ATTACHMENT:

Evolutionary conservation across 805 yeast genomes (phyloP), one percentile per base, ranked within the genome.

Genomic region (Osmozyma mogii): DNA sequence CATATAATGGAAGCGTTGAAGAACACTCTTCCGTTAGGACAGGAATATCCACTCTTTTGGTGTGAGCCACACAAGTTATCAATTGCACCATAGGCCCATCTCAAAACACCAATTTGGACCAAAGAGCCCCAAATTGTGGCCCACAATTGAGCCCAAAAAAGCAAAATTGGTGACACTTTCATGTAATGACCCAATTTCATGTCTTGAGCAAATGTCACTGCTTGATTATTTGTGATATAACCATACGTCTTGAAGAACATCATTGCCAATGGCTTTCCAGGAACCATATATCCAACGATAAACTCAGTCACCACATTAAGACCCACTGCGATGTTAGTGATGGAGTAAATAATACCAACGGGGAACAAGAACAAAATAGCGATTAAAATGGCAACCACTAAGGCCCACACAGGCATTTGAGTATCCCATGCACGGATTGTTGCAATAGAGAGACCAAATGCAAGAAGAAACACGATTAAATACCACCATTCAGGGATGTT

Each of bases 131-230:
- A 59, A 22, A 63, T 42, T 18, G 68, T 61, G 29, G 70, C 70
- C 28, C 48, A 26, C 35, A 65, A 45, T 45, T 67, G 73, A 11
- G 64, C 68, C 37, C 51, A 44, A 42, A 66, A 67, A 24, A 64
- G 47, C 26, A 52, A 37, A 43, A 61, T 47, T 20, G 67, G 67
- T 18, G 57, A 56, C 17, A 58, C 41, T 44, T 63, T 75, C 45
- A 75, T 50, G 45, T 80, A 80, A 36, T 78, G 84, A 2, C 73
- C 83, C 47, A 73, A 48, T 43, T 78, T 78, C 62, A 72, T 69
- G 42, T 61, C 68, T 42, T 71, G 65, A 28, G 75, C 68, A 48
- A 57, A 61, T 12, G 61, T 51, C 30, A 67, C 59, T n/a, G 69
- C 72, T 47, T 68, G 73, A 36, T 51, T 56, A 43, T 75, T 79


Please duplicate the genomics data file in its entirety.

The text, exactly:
Evolutionary conservation across 805 yeast genomes (phyloP), one percentile per base, ranked within the genome.

Genomic region (Osmozyma mogii): DNA sequence CATATAATGGAAGCGTTGAAGAACACTCTTCCGTTAGGACAGGAATATCCACTCTTTTGGTGTGAGCCACACAAGTTATCAATTGCACCATAGGCCCATCTCAAAACACCAATTTGGACCAAAGAGCCCCAAATTGTGGCCCACAATTGAGCCCAAAAAAGCAAAATTGGTGACACTTTCATGTAATGACCCAATTTCATGTCTTGAGCAAATGTCACTGCTTGATTATTTGTGATATAACCATACGTCTTGAAGAACATCATTGCCAATGGCTTTCCAGGAACCATATATCCAACGATAAACTCAGTCACCACATTAAGACCCACTGCGATGTTAGTGATGGAGTAAATAATACCAACGGGGAACAAGAACAAAATAGCGATTAAAATGGCAACCACTAAGGCCCACACAGGCATTTGAGTATCCCATGCACGGATTGTTGCAATAGAGAGACCAAATGCAAGAAGAAACACGATTAAATACCACCATTCAGGGATGTT

Each of bases 131-230:
- A 59, A 22, A 63, T 42, T 18, G 68, T 61, G 29, G 70, C 70
- C 28, C 48, A 26, C 35, A 65, A 45, T 45, T 67, G 73, A 11
- G 64, C 68, C 37, C 51, A 44, A 42, A 66, A 67, A 24, A 64
- G 47, C 26, A 52, A 37, A 43, A 61, T 47, T 20, G 67, G 67
- T 18, G 57, A 56, C 17, A 58, C 41, T 44, T 63, T 75, C 45
- A 75, T 50, G 45, T 80, A 80, A 36, T 78, G 84, A 2, C 73
- C 83, C 47, A 73, A 48, T 43, T 78, T 78, C 62, A 72, T 69
- G 42, T 61, C 68, T 42, T 71, G 65, A 28, G 75, C 68, A 48
- A 57, A 61, T 12, G 61, T 51, C 30, A 67, C 59, T n/a, G 69
- C 72, T 47, T 68, G 73, A 36, T 51, T 56, A 43, T 75, T 79